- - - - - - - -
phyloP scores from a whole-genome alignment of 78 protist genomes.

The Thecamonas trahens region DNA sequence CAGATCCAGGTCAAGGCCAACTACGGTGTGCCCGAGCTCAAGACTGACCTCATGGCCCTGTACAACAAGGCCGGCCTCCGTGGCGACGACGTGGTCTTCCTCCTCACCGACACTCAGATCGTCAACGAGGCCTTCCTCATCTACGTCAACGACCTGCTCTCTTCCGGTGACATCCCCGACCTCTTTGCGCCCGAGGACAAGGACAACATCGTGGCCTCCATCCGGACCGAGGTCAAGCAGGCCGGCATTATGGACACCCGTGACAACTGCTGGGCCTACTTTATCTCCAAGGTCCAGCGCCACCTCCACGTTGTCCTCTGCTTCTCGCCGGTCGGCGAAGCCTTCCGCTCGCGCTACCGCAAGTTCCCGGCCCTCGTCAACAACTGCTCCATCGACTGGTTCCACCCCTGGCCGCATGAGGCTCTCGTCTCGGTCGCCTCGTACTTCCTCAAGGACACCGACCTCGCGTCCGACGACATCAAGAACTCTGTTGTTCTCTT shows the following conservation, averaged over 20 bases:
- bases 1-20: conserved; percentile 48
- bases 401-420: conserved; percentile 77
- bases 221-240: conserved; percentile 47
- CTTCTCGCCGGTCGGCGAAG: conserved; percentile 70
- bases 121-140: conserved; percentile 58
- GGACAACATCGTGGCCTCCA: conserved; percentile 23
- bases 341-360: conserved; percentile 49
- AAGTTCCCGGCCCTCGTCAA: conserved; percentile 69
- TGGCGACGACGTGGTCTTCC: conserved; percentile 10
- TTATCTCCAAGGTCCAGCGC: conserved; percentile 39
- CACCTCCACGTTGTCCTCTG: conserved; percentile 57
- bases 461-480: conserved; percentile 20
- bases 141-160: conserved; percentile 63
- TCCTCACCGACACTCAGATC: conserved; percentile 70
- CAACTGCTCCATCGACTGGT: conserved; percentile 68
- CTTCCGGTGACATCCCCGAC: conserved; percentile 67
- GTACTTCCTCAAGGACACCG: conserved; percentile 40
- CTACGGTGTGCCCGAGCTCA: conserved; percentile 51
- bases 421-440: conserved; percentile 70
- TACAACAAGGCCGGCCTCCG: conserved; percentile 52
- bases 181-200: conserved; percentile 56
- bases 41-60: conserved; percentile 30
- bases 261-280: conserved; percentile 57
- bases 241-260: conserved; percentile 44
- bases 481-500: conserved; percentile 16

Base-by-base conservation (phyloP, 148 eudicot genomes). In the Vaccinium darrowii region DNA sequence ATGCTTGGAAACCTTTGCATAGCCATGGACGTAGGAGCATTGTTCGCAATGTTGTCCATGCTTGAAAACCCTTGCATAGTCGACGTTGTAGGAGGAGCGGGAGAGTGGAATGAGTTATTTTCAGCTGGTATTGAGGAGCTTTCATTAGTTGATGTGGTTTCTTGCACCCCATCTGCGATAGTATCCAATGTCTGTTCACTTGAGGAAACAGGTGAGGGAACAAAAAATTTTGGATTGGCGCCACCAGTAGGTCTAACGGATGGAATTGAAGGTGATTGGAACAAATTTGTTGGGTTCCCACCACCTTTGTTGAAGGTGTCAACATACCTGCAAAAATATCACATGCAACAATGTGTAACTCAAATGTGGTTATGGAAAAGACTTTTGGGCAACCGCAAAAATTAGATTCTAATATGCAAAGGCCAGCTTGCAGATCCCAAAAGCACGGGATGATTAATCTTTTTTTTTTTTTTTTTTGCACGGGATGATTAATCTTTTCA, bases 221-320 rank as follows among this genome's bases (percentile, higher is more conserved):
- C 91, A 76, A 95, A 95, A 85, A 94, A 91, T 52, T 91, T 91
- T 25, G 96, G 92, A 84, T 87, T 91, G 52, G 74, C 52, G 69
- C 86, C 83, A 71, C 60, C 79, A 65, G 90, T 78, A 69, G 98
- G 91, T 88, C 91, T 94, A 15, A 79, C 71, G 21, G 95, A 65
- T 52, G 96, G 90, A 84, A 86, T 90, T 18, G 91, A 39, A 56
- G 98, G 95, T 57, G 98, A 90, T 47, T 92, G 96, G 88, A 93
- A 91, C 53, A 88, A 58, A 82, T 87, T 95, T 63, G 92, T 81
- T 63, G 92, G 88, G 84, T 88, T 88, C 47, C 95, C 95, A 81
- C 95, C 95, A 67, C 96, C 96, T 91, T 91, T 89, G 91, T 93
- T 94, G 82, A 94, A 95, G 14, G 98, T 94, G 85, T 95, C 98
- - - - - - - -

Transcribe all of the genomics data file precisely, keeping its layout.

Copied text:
phyloP scores from a whole-genome alignment of 78 protist genomes.

The Thecamonas trahens region DNA sequence CAGATCCAGGTCAAGGCCAACTACGGTGTGCCCGAGCTCAAGACTGACCTCATGGCCCTGTACAACAAGGCCGGCCTCCGTGGCGACGACGTGGTCTTCCTCCTCACCGACACTCAGATCGTCAACGAGGCCTTCCTCATCTACGTCAACGACCTGCTCTCTTCCGGTGACATCCCCGACCTCTTTGCGCCCGAGGACAAGGACAACATCGTGGCCTCCATCCGGACCGAGGTCAAGCAGGCCGGCATTATGGACACCCGTGACAACTGCTGGGCCTACTTTATCTCCAAGGTCCAGCGCCACCTCCACGTTGTCCTCTGCTTCTCGCCGGTCGGCGAAGCCTTCCGCTCGCGCTACCGCAAGTTCCCGGCCCTCGTCAACAACTGCTCCATCGACTGGTTCCACCCCTGGCCGCATGAGGCTCTCGTCTCGGTCGCCTCGTACTTCCTCAAGGACACCGACCTCGCGTCCGACGACATCAAGAACTCTGTTGTTCTCTT shows the following conservation, averaged over 20 bases:
- bases 1-20: conserved; percentile 48
- bases 401-420: conserved; percentile 77
- bases 221-240: conserved; percentile 47
- CTTCTCGCCGGTCGGCGAAG: conserved; percentile 70
- bases 121-140: conserved; percentile 58
- GGACAACATCGTGGCCTCCA: conserved; percentile 23
- bases 341-360: conserved; percentile 49
- AAGTTCCCGGCCCTCGTCAA: conserved; percentile 69
- TGGCGACGACGTGGTCTTCC: conserved; percentile 10
- TTATCTCCAAGGTCCAGCGC: conserved; percentile 39
- CACCTCCACGTTGTCCTCTG: conserved; percentile 57
- bases 461-480: conserved; percentile 20
- bases 141-160: conserved; percentile 63
- TCCTCACCGACACTCAGATC: conserved; percentile 70
- CAACTGCTCCATCGACTGGT: conserved; percentile 68
- CTTCCGGTGACATCCCCGAC: conserved; percentile 67
- GTACTTCCTCAAGGACACCG: conserved; percentile 40
- CTACGGTGTGCCCGAGCTCA: conserved; percentile 51
- bases 421-440: conserved; percentile 70
- TACAACAAGGCCGGCCTCCG: conserved; percentile 52
- bases 181-200: conserved; percentile 56
- bases 41-60: conserved; percentile 30
- bases 261-280: conserved; percentile 57
- bases 241-260: conserved; percentile 44
- bases 481-500: conserved; percentile 16

Base-by-base conservation (phyloP, 148 eudicot genomes). In the Vaccinium darrowii region DNA sequence ATGCTTGGAAACCTTTGCATAGCCATGGACGTAGGAGCATTGTTCGCAATGTTGTCCATGCTTGAAAACCCTTGCATAGTCGACGTTGTAGGAGGAGCGGGAGAGTGGAATGAGTTATTTTCAGCTGGTATTGAGGAGCTTTCATTAGTTGATGTGGTTTCTTGCACCCCATCTGCGATAGTATCCAATGTCTGTTCACTTGAGGAAACAGGTGAGGGAACAAAAAATTTTGGATTGGCGCCACCAGTAGGTCTAACGGATGGAATTGAAGGTGATTGGAACAAATTTGTTGGGTTCCCACCACCTTTGTTGAAGGTGTCAACATACCTGCAAAAATATCACATGCAACAATGTGTAACTCAAATGTGGTTATGGAAAAGACTTTTGGGCAACCGCAAAAATTAGATTCTAATATGCAAAGGCCAGCTTGCAGATCCCAAAAGCACGGGATGATTAATCTTTTTTTTTTTTTTTTTTGCACGGGATGATTAATCTTTTCA, bases 221-320 rank as follows among this genome's bases (percentile, higher is more conserved):
- C 91, A 76, A 95, A 95, A 85, A 94, A 91, T 52, T 91, T 91
- T 25, G 96, G 92, A 84, T 87, T 91, G 52, G 74, C 52, G 69
- C 86, C 83, A 71, C 60, C 79, A 65, G 90, T 78, A 69, G 98
- G 91, T 88, C 91, T 94, A 15, A 79, C 71, G 21, G 95, A 65
- T 52, G 96, G 90, A 84, A 86, T 90, T 18, G 91, A 39, A 56
- G 98, G 95, T 57, G 98, A 90, T 47, T 92, G 96, G 88, A 93
- A 91, C 53, A 88, A 58, A 82, T 87, T 95, T 63, G 92, T 81
- T 63, G 92, G 88, G 84, T 88, T 88, C 47, C 95, C 95, A 81
- C 95, C 95, A 67, C 96, C 96, T 91, T 91, T 89, G 91, T 93
- T 94, G 82, A 94, A 95, G 14, G 98, T 94, G 85, T 95, C 98